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aberration—The failure of a lens to bring all the rays of light to exact focus, causing a blue-red image.
achromatic—A lens which corrects for chromatic aberration; transmits light that forms images practically free from prismatic colors.
aplanatic—A lens which corrects for spherical aberration and coma.
astigmatism—A defect in which the lens fails to unite rays of light from an external point at a single image point, thus giving an imperfect image or vision.
chromatic aberration—The inability of a lens to focus light of different colors at a simple point.
Coddington—A corrected lens, named after its British inventor, Henry Coddington.
coma—The blurred appearance or hazy border surrounding an object viewed through a lens which is not free from spherical aberration.
concave—Describes a lens surface which is hollowed; interior of a curved surface.
convex—Describes a lens surface that curves or is rounded outward.
corrected—A lens or lens system which corrects for aberrations; remedies deviations of light rays from object to eye to produce a clear, sharp image.
crown glass—Optical alkali-lime glass having a low dispersion and usually a low index of refraction.
curvature of field—When a plane field is not imaged as a plane, or the outer part of the field is not imaged in the same plane as the center and therefore appears out of focus; as opposed to flatness of field.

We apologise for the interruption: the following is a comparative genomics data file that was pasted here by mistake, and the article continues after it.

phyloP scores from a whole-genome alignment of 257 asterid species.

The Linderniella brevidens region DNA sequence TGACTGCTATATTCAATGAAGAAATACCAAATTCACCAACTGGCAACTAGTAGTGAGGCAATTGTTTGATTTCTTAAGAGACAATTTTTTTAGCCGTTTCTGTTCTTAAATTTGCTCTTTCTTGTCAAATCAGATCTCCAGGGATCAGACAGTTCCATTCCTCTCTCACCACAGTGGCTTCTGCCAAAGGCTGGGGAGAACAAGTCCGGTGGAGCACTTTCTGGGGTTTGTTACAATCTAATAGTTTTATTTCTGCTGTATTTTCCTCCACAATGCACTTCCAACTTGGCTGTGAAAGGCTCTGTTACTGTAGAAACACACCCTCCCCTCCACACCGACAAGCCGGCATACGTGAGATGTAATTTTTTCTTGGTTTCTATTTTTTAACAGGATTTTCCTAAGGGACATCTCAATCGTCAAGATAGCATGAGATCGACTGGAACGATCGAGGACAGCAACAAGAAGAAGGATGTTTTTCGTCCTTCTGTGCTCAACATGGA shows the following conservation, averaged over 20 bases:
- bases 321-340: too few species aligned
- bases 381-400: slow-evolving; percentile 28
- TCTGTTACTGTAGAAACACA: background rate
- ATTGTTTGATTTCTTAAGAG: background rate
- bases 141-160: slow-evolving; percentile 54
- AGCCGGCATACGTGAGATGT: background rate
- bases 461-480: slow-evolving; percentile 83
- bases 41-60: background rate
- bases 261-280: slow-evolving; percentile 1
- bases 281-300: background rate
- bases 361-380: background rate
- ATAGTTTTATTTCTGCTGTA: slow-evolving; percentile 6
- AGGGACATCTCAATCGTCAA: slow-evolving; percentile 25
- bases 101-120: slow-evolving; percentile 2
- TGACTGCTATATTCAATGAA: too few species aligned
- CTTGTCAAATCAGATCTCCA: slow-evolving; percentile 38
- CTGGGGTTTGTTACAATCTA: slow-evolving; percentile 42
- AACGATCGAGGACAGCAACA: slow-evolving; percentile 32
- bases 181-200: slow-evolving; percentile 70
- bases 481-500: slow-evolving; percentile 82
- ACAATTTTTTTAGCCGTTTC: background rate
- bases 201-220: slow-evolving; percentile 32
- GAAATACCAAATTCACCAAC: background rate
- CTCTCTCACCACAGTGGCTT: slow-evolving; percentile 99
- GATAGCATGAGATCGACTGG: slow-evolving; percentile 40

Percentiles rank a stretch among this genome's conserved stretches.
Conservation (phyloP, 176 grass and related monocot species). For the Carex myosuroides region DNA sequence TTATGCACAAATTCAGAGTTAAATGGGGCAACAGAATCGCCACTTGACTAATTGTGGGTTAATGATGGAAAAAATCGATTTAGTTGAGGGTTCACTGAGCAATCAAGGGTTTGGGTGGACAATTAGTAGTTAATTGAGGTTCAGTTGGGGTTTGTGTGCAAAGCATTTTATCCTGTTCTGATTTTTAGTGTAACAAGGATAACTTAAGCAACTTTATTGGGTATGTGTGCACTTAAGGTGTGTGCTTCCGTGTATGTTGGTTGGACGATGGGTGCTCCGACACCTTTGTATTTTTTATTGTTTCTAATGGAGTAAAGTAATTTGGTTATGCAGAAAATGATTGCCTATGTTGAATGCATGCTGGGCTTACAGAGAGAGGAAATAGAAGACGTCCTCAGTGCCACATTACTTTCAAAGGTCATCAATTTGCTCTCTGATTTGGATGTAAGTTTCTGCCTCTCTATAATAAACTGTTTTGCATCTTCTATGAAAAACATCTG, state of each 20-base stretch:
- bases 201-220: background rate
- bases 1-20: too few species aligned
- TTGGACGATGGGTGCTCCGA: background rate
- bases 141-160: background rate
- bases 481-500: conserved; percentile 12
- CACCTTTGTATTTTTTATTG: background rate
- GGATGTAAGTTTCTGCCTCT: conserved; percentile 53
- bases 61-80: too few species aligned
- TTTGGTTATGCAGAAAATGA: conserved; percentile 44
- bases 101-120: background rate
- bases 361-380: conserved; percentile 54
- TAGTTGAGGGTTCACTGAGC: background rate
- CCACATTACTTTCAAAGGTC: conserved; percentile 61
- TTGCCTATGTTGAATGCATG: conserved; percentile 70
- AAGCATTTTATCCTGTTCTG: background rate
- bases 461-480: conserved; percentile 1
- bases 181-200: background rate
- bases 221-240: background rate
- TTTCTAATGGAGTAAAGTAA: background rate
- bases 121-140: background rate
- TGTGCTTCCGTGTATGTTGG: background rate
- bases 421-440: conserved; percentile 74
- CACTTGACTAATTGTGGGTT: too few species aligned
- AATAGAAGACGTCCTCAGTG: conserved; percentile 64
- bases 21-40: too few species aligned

curvature of lens—The amount of sharpness of curve in a lens surface.
diopter—The amount of power in a lens needed to focus parallel light at one meter.
dispersion—The separation of light into its component colors, as in passing through a prism.
distortion—That defect of a lens whereby the images of straight lines appear curved.
double lens magnifier—A magnifier composed of two single lenses.
flatness of field—Appearance of the image to be flat; a plane in the object will be imaged as a plane as opposed to curvature of field.
flint glass—A heavy, brilliant glass containing lead and having a high dispersion and usually a high index of refraction.
focus—The point at which light rays through a lens intersect to form an image.
Hastings Triplet—A highly corrected magnifier composed of three simple lens elements cemented together to form a single lens.
highly corrected—A magnifier or lens in which virtually all aberration is eliminated.
image—The likeness or picture formed by a lens; the optical counterpart of an object.
meniscus—A crescent-shaped lens—one which is concave on one surface, convex on the other. It may be converging or diverging.
plano—Pertaining to flat; a plano lens surface has no curve.
plano-concave—A lens with one surface flat, the other curved inward. (See concave)
plano-convex—A lens with one surface flat, the other curved outward. (See convex)
refractive index—The ration of speed of light in a vacuum, or in a given medium to its speed in a different medium.
semi-corrected—A magnifier or lens in which only part of the aberration is eliminated.
spherical aberration—A defect in a lens which causes marginal and central rays to focus at different distances from the lens, producing an image which lacks contrast.
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